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Demarcation of Wetlands Starts In Kabarole

Kabarole district and the Ministry of Water and Environment have embarked on boundary demarcation of wetlands in the district. The move is aimed at conserving the wetlands which are fast disappearing due to encroachment.

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Kabarole district and the Ministry of Water and Environment have embarked on boundary demarcation of wetlands in the district. The move is aimed at conserving the wetlands which are fast disappearing due to encroachment.

The demarcation exercise which includes retracing the wetland boundaries and placing mark stones has started in Karambi, Busoro, Hakibale and Kibiito Sub Counties, where the wetlands are at highest risk of extinction. 

Information from the district natural resources department shows that 65 percent of the wetlands in district have been encroached on in the last five years. 

Samuel Mugisha, from the department of Wetlands in the Ministry of Water, who is overseeing the exercise, says that demarcation will help the community know the boundary of a wetland. He adds that in the past, it was hard to convince people not to encroach on a wetland without a stone mark and demarcation.

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Benjamin Baguma, a member of Kibiito Sub County Environment committee, welcomes the demarcation exercise. He says that they have done their best but people keep returning to where they have been evicted.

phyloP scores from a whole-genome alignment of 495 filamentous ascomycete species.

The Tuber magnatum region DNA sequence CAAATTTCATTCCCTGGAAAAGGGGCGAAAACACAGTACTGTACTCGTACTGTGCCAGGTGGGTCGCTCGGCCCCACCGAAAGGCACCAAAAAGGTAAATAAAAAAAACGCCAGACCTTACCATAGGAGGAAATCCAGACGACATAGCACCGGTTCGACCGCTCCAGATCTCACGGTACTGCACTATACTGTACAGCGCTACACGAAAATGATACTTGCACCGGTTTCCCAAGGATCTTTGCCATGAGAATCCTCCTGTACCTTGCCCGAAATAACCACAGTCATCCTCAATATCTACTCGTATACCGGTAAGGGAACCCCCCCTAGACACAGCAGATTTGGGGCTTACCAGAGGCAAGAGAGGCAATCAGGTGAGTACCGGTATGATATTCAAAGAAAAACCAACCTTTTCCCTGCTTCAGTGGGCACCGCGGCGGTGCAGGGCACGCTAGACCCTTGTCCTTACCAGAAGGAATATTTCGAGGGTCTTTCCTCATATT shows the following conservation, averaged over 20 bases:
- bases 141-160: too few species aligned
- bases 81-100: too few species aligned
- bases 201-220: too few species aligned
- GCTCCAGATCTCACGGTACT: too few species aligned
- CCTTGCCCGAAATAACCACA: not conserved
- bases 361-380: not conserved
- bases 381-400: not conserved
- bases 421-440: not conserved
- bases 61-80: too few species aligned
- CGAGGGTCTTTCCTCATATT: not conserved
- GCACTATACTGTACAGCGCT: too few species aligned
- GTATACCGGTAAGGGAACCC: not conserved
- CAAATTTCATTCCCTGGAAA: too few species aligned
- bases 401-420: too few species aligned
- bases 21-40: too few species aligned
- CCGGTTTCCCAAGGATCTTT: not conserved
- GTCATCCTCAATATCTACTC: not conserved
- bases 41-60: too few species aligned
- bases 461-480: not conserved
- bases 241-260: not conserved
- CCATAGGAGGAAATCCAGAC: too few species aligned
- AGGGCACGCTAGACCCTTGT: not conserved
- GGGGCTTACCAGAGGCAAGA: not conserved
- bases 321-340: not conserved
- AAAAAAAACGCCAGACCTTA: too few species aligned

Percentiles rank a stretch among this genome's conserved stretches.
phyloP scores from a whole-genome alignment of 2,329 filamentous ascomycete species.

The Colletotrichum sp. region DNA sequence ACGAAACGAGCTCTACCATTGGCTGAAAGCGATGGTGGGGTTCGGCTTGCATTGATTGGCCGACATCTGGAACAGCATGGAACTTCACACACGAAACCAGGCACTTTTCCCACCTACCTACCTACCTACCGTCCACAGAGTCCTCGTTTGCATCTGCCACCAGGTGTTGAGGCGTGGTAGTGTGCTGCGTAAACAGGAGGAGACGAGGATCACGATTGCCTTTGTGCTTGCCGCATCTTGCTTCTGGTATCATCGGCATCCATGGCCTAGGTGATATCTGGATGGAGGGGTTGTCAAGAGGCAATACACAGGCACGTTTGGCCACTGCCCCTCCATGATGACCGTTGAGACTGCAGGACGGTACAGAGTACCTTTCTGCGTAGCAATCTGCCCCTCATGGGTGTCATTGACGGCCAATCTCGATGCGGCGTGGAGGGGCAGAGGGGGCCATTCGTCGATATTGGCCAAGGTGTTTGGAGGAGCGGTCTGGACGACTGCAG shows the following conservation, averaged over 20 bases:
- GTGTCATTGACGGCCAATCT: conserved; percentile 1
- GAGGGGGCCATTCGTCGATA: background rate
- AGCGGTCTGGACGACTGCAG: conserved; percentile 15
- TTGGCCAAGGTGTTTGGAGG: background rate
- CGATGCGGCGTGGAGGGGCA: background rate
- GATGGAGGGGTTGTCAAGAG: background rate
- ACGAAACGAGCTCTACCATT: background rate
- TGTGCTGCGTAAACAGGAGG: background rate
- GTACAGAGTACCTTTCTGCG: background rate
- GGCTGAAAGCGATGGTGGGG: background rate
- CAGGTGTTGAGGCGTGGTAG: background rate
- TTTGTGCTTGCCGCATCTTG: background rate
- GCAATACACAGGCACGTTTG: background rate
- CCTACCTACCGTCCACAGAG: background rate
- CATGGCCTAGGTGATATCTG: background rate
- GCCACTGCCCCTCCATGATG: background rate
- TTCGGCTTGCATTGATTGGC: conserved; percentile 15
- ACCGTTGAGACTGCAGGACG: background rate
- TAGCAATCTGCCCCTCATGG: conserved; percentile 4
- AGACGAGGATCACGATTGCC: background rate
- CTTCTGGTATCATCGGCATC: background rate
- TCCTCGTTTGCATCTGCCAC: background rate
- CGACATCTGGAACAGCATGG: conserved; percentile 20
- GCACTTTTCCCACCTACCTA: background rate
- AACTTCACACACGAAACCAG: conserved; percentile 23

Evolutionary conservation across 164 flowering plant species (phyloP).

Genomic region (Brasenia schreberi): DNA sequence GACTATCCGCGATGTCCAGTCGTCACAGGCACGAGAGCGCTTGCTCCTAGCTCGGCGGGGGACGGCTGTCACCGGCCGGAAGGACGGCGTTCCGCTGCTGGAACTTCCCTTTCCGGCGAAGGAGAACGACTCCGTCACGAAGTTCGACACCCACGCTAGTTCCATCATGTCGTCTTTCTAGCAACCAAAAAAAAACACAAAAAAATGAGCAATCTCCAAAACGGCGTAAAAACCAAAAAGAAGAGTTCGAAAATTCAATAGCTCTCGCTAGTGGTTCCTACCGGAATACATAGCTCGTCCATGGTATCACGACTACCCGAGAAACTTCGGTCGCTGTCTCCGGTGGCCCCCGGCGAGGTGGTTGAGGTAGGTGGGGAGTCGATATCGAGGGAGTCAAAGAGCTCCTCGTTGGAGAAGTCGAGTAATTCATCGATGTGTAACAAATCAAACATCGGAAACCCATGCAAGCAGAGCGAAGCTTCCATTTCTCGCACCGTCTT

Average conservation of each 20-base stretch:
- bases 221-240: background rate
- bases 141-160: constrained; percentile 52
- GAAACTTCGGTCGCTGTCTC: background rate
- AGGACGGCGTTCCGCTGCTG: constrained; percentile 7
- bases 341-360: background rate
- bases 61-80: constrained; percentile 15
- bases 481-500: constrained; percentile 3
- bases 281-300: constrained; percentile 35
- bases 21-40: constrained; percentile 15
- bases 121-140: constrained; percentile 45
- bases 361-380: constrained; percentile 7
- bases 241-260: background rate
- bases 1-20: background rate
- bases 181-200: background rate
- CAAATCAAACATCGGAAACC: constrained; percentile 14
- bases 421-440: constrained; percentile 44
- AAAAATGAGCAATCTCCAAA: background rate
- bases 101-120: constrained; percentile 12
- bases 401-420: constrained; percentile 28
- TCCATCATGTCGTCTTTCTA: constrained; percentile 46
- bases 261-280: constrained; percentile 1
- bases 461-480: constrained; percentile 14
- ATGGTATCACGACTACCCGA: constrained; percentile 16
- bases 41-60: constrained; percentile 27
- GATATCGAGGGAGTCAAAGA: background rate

Baguma adds that lack of enough manpower and resources had hampered their efforts to keep wetlands free from encroachers.

Godfrey Ruyonga, the Kabarole district Natural Resources Coordinator, says that those who have built in the wetlands risk having their developments demolished since wetlands are managed by the government. He says the environmental law will not spare those who are dwelling in the wetlands no matter how someone acquired their land. 

Last year, a report from National Environmental Management Authority-NEMA indicated that Kabarole district is among the districts that have violated environmental guidelines. The report noted that many people have been allowed to settle in swamps, wetlands and other areas not meant for human activity.

According to the Ministry of Water, large chunks of wetlands countrywide, especially in east, central and western Uganda, have been converted into agricultural land and people have constructed houses on them, which have greatly devastated their potential of storing water and filtering pollutants.

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